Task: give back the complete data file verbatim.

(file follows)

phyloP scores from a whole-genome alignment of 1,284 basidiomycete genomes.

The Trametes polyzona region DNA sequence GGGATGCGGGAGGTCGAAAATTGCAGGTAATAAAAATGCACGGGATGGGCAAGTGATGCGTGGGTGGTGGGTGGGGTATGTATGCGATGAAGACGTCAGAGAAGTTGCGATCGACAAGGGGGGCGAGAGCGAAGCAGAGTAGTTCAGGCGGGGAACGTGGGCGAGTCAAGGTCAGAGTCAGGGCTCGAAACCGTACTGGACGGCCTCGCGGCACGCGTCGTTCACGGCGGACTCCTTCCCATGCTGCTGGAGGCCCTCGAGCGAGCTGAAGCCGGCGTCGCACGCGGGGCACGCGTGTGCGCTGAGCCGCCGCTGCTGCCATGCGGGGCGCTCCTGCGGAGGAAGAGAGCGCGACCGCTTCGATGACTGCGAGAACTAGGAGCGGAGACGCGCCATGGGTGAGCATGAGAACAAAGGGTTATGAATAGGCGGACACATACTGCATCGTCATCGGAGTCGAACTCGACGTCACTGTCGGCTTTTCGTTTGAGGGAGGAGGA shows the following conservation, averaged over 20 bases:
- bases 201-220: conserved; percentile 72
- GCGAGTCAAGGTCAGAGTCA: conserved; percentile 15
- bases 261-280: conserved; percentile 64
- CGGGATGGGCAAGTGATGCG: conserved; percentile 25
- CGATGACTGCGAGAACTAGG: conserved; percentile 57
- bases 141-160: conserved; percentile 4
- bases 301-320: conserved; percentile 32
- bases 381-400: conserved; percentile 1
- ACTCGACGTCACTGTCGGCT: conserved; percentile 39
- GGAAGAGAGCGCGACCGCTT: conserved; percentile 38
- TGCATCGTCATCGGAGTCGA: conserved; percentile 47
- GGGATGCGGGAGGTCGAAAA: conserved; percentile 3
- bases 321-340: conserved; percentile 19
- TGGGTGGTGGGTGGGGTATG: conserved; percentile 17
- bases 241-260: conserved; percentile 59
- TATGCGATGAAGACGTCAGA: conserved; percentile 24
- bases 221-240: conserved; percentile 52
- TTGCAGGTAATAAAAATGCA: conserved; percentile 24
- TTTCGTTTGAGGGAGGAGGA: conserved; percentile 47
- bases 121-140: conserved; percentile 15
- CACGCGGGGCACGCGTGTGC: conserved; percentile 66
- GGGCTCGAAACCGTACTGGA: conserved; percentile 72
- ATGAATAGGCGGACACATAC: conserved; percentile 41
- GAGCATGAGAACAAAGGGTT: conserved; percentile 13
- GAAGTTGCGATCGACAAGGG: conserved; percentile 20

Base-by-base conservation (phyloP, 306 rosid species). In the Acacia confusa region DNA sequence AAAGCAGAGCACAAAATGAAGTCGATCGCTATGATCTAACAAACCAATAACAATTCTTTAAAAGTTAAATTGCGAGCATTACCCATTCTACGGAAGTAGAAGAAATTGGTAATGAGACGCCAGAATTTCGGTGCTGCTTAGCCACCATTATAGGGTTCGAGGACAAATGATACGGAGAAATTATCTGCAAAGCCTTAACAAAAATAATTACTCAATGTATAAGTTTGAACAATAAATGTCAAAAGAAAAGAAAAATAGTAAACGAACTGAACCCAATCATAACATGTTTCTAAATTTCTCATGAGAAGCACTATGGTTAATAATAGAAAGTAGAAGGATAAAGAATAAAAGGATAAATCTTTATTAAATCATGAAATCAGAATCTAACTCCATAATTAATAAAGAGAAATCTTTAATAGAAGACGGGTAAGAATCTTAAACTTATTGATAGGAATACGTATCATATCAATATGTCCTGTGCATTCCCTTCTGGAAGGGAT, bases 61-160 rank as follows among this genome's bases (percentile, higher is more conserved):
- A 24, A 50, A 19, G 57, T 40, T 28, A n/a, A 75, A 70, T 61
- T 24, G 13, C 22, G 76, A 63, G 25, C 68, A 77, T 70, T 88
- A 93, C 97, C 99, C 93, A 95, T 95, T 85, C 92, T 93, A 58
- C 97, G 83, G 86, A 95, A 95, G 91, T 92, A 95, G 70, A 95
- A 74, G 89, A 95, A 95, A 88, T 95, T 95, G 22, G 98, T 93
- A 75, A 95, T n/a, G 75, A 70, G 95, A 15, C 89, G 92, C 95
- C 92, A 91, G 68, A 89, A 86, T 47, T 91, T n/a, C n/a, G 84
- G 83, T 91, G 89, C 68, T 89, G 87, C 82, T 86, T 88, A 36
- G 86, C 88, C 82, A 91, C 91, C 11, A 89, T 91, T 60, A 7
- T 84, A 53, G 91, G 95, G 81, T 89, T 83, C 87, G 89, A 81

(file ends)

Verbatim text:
phyloP scores from a whole-genome alignment of 1,284 basidiomycete genomes.

The Trametes polyzona region DNA sequence GGGATGCGGGAGGTCGAAAATTGCAGGTAATAAAAATGCACGGGATGGGCAAGTGATGCGTGGGTGGTGGGTGGGGTATGTATGCGATGAAGACGTCAGAGAAGTTGCGATCGACAAGGGGGGCGAGAGCGAAGCAGAGTAGTTCAGGCGGGGAACGTGGGCGAGTCAAGGTCAGAGTCAGGGCTCGAAACCGTACTGGACGGCCTCGCGGCACGCGTCGTTCACGGCGGACTCCTTCCCATGCTGCTGGAGGCCCTCGAGCGAGCTGAAGCCGGCGTCGCACGCGGGGCACGCGTGTGCGCTGAGCCGCCGCTGCTGCCATGCGGGGCGCTCCTGCGGAGGAAGAGAGCGCGACCGCTTCGATGACTGCGAGAACTAGGAGCGGAGACGCGCCATGGGTGAGCATGAGAACAAAGGGTTATGAATAGGCGGACACATACTGCATCGTCATCGGAGTCGAACTCGACGTCACTGTCGGCTTTTCGTTTGAGGGAGGAGGA shows the following conservation, averaged over 20 bases:
- bases 201-220: conserved; percentile 72
- GCGAGTCAAGGTCAGAGTCA: conserved; percentile 15
- bases 261-280: conserved; percentile 64
- CGGGATGGGCAAGTGATGCG: conserved; percentile 25
- CGATGACTGCGAGAACTAGG: conserved; percentile 57
- bases 141-160: conserved; percentile 4
- bases 301-320: conserved; percentile 32
- bases 381-400: conserved; percentile 1
- ACTCGACGTCACTGTCGGCT: conserved; percentile 39
- GGAAGAGAGCGCGACCGCTT: conserved; percentile 38
- TGCATCGTCATCGGAGTCGA: conserved; percentile 47
- GGGATGCGGGAGGTCGAAAA: conserved; percentile 3
- bases 321-340: conserved; percentile 19
- TGGGTGGTGGGTGGGGTATG: conserved; percentile 17
- bases 241-260: conserved; percentile 59
- TATGCGATGAAGACGTCAGA: conserved; percentile 24
- bases 221-240: conserved; percentile 52
- TTGCAGGTAATAAAAATGCA: conserved; percentile 24
- TTTCGTTTGAGGGAGGAGGA: conserved; percentile 47
- bases 121-140: conserved; percentile 15
- CACGCGGGGCACGCGTGTGC: conserved; percentile 66
- GGGCTCGAAACCGTACTGGA: conserved; percentile 72
- ATGAATAGGCGGACACATAC: conserved; percentile 41
- GAGCATGAGAACAAAGGGTT: conserved; percentile 13
- GAAGTTGCGATCGACAAGGG: conserved; percentile 20

Base-by-base conservation (phyloP, 306 rosid species). In the Acacia confusa region DNA sequence AAAGCAGAGCACAAAATGAAGTCGATCGCTATGATCTAACAAACCAATAACAATTCTTTAAAAGTTAAATTGCGAGCATTACCCATTCTACGGAAGTAGAAGAAATTGGTAATGAGACGCCAGAATTTCGGTGCTGCTTAGCCACCATTATAGGGTTCGAGGACAAATGATACGGAGAAATTATCTGCAAAGCCTTAACAAAAATAATTACTCAATGTATAAGTTTGAACAATAAATGTCAAAAGAAAAGAAAAATAGTAAACGAACTGAACCCAATCATAACATGTTTCTAAATTTCTCATGAGAAGCACTATGGTTAATAATAGAAAGTAGAAGGATAAAGAATAAAAGGATAAATCTTTATTAAATCATGAAATCAGAATCTAACTCCATAATTAATAAAGAGAAATCTTTAATAGAAGACGGGTAAGAATCTTAAACTTATTGATAGGAATACGTATCATATCAATATGTCCTGTGCATTCCCTTCTGGAAGGGAT, bases 61-160 rank as follows among this genome's bases (percentile, higher is more conserved):
- A 24, A 50, A 19, G 57, T 40, T 28, A n/a, A 75, A 70, T 61
- T 24, G 13, C 22, G 76, A 63, G 25, C 68, A 77, T 70, T 88
- A 93, C 97, C 99, C 93, A 95, T 95, T 85, C 92, T 93, A 58
- C 97, G 83, G 86, A 95, A 95, G 91, T 92, A 95, G 70, A 95
- A 74, G 89, A 95, A 95, A 88, T 95, T 95, G 22, G 98, T 93
- A 75, A 95, T n/a, G 75, A 70, G 95, A 15, C 89, G 92, C 95
- C 92, A 91, G 68, A 89, A 86, T 47, T 91, T n/a, C n/a, G 84
- G 83, T 91, G 89, C 68, T 89, G 87, C 82, T 86, T 88, A 36
- G 86, C 88, C 82, A 91, C 91, C 11, A 89, T 91, T 60, A 7
- T 84, A 53, G 91, G 95, G 81, T 89, T 83, C 87, G 89, A 81